McCoy: Reds Sniffing Third Place

By Hal McCoy
Contributing Writer

The Cincinnati Reds are so close to third place in the National League Central they can reach out and touch the St. Louis Cardinals.

Had the Cardinals lost Saturday night in Cleveland, the resrugent Reds would be in third place right now, but the Cardinals beat the Guardians, 2-1, in 10 innings.

While the Reds and Cardinals both are four games out of firstr place, St. Louis is 24-30, a .444 percentage, to Cincinnati’s 23-29, a .442 percentage.

As it is, the Reds climbed over the Chicago Cubs Saturday in Wrigley Field with an 8-5 victory, claiming fourth place and knocking the Cubs to last place. The Cubs have lost 10 of their last 13, including the first two games of this series to the Reds.

And there is no doubt that the National League Central is MLB’s weakest division, a division that is there for the taking to any of the five teams, including the Reds, whom most prognosticators predicted to finish last.

Manager David Bell’s recent decision to drop leadoff hitter Jonathan India to third in the order was a judicious move. India cranked two home runs and drove in five runs as part of Cincinnati’s 12-hit attack.

India’s first home, which he dropped into the basket that protudes in front of the right field wall, lifted the Reds from a 4-3 deficit to a 5-4 lead that they never relinquished.

His second was a long-distance explosion deep into the left field bleachers, a two-run rip that pushed the Reds in front, 8-4.

The Cubs hadn’t scored in 17 inning when they scored a run in the first and constructed a 4-1 lead against Reds starter Brandon Williamson after two innings.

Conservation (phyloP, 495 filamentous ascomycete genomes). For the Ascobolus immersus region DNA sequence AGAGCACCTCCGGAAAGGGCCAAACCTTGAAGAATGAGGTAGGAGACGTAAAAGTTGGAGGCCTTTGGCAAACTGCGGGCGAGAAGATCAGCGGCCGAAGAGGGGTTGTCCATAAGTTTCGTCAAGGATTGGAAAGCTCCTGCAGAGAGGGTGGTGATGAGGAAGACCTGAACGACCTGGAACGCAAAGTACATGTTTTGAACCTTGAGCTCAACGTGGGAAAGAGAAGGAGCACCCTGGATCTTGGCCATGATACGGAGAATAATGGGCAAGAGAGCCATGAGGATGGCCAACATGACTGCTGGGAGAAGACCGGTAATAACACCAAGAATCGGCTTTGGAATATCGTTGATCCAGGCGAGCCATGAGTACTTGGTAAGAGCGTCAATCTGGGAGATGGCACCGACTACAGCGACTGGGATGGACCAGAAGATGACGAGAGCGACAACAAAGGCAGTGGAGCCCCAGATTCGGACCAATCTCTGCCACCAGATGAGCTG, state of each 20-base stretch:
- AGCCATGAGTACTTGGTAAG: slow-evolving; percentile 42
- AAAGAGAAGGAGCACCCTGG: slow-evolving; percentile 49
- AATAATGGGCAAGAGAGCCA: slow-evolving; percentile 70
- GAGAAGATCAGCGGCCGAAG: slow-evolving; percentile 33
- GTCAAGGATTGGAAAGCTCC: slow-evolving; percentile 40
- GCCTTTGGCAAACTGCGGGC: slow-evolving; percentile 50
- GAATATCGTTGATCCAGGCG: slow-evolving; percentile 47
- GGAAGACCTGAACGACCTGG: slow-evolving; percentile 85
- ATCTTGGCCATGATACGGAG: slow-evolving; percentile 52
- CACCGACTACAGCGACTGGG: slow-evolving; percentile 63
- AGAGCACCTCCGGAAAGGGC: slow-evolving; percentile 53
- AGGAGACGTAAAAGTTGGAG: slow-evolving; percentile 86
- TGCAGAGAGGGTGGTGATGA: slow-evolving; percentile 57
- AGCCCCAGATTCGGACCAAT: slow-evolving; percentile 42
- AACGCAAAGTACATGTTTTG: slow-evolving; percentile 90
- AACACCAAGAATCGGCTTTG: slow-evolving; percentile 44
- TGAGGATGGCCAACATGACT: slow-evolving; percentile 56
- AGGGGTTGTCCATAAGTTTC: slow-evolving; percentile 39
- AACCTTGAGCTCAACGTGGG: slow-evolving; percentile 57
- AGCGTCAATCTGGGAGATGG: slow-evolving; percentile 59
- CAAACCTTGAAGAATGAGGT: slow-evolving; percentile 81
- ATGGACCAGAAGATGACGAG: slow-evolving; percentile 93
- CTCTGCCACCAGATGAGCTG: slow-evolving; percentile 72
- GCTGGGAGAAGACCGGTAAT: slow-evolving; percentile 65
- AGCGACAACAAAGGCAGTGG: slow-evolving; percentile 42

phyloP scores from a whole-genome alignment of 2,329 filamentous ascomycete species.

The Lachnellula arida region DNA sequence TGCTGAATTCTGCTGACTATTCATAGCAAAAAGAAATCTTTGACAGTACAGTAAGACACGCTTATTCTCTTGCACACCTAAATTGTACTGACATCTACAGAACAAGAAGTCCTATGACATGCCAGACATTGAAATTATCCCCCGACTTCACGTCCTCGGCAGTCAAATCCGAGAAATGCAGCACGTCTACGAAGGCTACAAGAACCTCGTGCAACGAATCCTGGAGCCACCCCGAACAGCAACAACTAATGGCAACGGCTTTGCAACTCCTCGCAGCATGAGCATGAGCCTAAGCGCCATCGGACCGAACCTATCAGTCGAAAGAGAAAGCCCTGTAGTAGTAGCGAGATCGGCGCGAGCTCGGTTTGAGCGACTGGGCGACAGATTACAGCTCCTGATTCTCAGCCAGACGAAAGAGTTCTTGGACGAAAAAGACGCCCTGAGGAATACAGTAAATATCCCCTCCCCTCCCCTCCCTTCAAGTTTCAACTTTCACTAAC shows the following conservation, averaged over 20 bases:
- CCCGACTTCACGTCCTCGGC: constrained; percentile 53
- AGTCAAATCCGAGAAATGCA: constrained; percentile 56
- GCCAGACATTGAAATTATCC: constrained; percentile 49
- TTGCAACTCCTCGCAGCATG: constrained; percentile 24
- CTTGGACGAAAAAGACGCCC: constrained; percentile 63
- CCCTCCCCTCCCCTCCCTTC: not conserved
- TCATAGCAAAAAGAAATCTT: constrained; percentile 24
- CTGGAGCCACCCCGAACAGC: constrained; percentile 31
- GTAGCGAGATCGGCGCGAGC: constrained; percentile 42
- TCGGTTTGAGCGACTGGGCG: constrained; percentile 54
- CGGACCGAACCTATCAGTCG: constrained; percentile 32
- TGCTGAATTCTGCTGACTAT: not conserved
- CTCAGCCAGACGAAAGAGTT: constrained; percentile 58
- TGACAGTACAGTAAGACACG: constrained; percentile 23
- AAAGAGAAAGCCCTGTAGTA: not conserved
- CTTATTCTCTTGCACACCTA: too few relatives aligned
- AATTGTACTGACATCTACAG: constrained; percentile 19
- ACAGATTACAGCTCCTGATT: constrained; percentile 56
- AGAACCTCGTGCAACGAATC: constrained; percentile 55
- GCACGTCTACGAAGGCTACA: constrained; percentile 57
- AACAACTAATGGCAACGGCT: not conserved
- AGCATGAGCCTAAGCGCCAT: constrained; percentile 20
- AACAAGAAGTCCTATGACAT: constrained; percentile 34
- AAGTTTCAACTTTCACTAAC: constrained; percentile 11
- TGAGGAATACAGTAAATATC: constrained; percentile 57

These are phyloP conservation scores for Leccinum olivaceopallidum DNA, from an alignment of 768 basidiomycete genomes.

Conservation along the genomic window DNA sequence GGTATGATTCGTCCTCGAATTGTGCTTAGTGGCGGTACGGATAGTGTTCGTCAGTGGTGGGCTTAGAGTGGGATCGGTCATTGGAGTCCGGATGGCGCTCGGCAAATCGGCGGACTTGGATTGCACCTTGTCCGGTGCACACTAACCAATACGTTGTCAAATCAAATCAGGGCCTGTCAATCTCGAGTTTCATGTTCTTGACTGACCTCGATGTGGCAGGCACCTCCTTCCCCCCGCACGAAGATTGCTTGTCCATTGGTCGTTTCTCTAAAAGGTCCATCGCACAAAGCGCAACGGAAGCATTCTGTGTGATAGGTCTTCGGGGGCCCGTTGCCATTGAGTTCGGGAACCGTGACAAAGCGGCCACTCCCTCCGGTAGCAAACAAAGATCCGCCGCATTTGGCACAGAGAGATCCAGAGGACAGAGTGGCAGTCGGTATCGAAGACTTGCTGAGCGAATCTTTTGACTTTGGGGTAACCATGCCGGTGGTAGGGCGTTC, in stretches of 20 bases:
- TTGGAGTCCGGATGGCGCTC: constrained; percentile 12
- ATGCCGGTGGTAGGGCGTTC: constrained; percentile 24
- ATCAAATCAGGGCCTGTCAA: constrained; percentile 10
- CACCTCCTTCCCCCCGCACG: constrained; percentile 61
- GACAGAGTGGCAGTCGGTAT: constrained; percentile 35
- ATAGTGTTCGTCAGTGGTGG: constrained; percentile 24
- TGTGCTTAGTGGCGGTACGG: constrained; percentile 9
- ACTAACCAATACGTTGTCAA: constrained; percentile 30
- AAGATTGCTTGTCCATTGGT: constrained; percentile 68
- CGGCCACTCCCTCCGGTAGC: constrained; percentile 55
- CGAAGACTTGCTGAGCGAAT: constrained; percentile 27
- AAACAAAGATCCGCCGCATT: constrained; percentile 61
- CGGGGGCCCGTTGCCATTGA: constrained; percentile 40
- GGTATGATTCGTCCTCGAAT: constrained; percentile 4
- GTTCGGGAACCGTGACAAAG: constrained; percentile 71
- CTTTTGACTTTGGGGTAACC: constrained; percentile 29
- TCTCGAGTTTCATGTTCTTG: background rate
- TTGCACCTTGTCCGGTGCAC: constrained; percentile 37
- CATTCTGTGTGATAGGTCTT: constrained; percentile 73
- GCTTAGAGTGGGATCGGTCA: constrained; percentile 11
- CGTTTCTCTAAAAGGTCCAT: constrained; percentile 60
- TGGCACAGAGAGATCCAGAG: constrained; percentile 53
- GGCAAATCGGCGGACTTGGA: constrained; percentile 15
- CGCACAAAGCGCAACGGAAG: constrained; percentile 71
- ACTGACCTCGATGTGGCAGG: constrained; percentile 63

But struggling pitcher Jameson Taillon, 0-3 with an 8.10 earned run average, was not up to holding that lead, even though he was 32-2 for his career when his team gave him at least a thraee-run lead.

After Williamson gave up four runs and six hits in 4 1/3 innings, the Reds bullpen of Buck Farmer, Ian Gibaut, Alex Young and Alex Diaz gave up one run and two hits over the final 4 2/3 innings.

The Reds staged their comeback with a high degree of difficulty. Their first six runs came with two outs.

The first run came in the second inning on Tyler Stephenson’s double and Nick Senzel’s two-out single.

The second run came in the third TJ Friedl’s double and India’s two-out single, the first of his five RBIs.

Taillon retired the first two Reds in the fifth and walked Friedl. He stole second and scored on Matt McLain’s single. Indian then unloaded his first home run and it was 5-4 for the Reds.

And the sixth run came with two outs in the sixth. After walks Spencer Steer and Senzel, catcher Curt Casali, 1 for 24, poked a run-scoring single up the middle.

The Reds top three batters in the order combined for seven hits, six runs scored and six RBIs. Friedl was 2 for 4 with two run, McLain was 2 for 5 with two runs and an RBI and India was 3 for 5 with two runs and five RBI.

The ultra-aggressive Reds made a couple of baserunning blunders that didn’t hurt them. India tried to stretch his run-scoring single in the third to a double and was thrown out at second, ending the inning. Jake Fraley had third base stolen in the seventh but overslid the bag and was tagged out.

Aggressiveness by Friedl in the first inning nearly cost him a dislocated shouler. He ran full speed, left shoulder first, into the brick wall in left center trying to catch Dansby Swanson’s triple. But he not only stayed in the game, he doubled, walked and beat out a bunt for a single.

And Friedl helped slap the faux pas play of the on the Cubs. With Christopher Morel on first and one out, Patrick Wisdom lifed a fly ball to center. Friedl acted as if he lost the ball in the lights and Morel broke for second. Friedl caught the ball easily and fired to first base to double off Morel.

One thought on “McCoy: Reds Sniffing Third Place”

  1. Thanks for the detailed report, Hal. Nice to knock the Cubs back in their anointed position. Bullpen seems much better this year and they got some fight in them. Still miss Sonny Gray and Kyle Farmer.

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